The first things you feel are joy and awe. The stories in Everything Ravaged, Everything Burned (FSG, 2009), Wells Tower’s first collection, are pieces that care, first and last, about telling a damn good story. A block-bodied girl uses psy-ops against her impossibly beautiful ballerina cousin. A man slums it on the coast, waiting for his wife’s anger over an affair to cool off so he can go home. A little boy pretends to be sick so he doesn’t have to go to school and have everyone make fun of the burger-shaped fungal infection on his face; instead, he stays at home and is forced to deal with his stepfather’s unyielding demands and salt-of-the-earth instability. Each of these characters is fully realized, selfish and greedy, funny and resourceful. We enjoy spending time with them, and with the well-crafted stories they inhabit. Tower’s use of compression and summary to contextualize poignant or dramatic scenes is elegant and efficient. The granular and hilarious detailing of landscapes—North Carolina’s landscapes, in particular, are exuberantly and beautifully rendered in this collection—and characters is solid, remarkable. The virtuosic moments in Tower’s prose make us gape, wince, laugh out loud: the hilarious or heart-rending one-liners, the hard-eyed endings, the way in which objects are imbued with astonishing, imagined inner lives of their own.
But about halfway through, the ecstatic feelings begin to sour. Page by page, story by story, we begin to doubt the purpose of these stories, to doubt our right to the pleasure we felt reading the first half of the book. These darker feelings accrete, solidify. The stories in Everything Ravaged, Everything Burned, it must be said, are relentlessly cynical. The blurbs on the book jacket and the front-page review in the New York Times Book Review spin this as a virtue, but after 230 pages, this reader became candy-sick of cleverness. The rotting world of the traveling carnival in “On the Show” owes a great deal to Flannery O’Connor’s tell-it-like-it-is approach to human evil and vanity, and the title story (despite it’s O’Connor-ish title) is heavily indebted to George Saunders and his trademark mode of history as colonized by a contemporary spirit of gleeful anachronicity that talks a little like a TV-addicted teenager and a little like a Human Resources mediator. The heartlessness in many of these stories leaves us feeling the debt more than the gratitude; O’Connor and Saunders both use their stories to point the way away from greed and selfishness toward more difficult but ultimately more rewarding paths. Tower seems less interested in pointing the way towards those brighter roads. The lack of light in the collection left me feeling lost.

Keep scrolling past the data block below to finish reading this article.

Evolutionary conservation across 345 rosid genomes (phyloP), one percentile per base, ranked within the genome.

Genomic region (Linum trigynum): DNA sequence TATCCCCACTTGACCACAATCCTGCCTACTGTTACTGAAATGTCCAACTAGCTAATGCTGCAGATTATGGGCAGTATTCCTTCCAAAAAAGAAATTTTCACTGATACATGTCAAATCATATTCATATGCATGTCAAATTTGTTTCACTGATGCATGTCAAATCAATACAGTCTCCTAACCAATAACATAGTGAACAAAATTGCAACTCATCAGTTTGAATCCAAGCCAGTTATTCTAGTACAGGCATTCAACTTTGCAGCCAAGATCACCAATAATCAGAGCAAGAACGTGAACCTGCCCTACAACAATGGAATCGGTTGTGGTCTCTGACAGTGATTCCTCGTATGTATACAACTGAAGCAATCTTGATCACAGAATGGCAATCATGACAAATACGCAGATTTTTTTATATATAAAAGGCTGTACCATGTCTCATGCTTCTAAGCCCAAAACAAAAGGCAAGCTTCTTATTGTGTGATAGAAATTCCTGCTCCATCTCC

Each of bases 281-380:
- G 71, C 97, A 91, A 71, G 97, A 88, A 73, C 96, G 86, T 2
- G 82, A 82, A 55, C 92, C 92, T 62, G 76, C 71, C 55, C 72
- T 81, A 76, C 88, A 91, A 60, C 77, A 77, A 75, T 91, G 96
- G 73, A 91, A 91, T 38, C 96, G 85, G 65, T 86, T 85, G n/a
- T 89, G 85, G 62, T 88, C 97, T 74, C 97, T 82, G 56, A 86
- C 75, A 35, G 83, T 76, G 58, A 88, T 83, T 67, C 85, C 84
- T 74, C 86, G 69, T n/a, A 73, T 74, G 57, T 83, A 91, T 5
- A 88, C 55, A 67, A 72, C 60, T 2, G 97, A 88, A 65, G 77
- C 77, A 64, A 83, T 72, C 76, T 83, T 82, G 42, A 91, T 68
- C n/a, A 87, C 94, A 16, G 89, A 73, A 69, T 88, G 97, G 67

So you’re disappointed for a few hours, a few days, definitely less than a week, before you realize that thing you always have to realize (or re-realize) after you have finished listening to a powerful voice. Wells Tower is not the voice of the world. He is one voice pleading its case, making its argument, trying to describe a world and how it works. And he makes the case well, telling stories about deep and layered characters dealing with difficult and very human problems. Even Mr. Tower’s tendency to end stories abruptly feels perfectly suited to the life-ain’t-what-its-cracked-up-to-be, get-used-to-it-kid jadedness of the stories’ narrators. But we are not obliged to agree with this assessment of the universal darkness and unavoidable wreckage that accompanies all human behavior. The book is what it is. We are who we are. The world keeps spinning and incredibly, miraculously, no one is thrown off.
– Here’s a story from Everything Ravaged, Everything Burned (from B&N’s website).
– Read two of Wells Tower’s pieces published in the Believer: “Light: The Sky Kind” (July 2003) and “Tool: Stanley Tools Magnetic Wall Stud Finder 47-400” (May 2003). And here is a great travel essay, “Meltdown,” from Outside.
– Here is Tower’s story “Leopard,” published by the New Yorker (November 10, 2008).
– On Salon, listen to the author read from his story “Down through the Valley,” published by the Paris Review.
– Animator Chris Roth offers this adaptation of the title story (which you can read in its original form on the publisher’s website):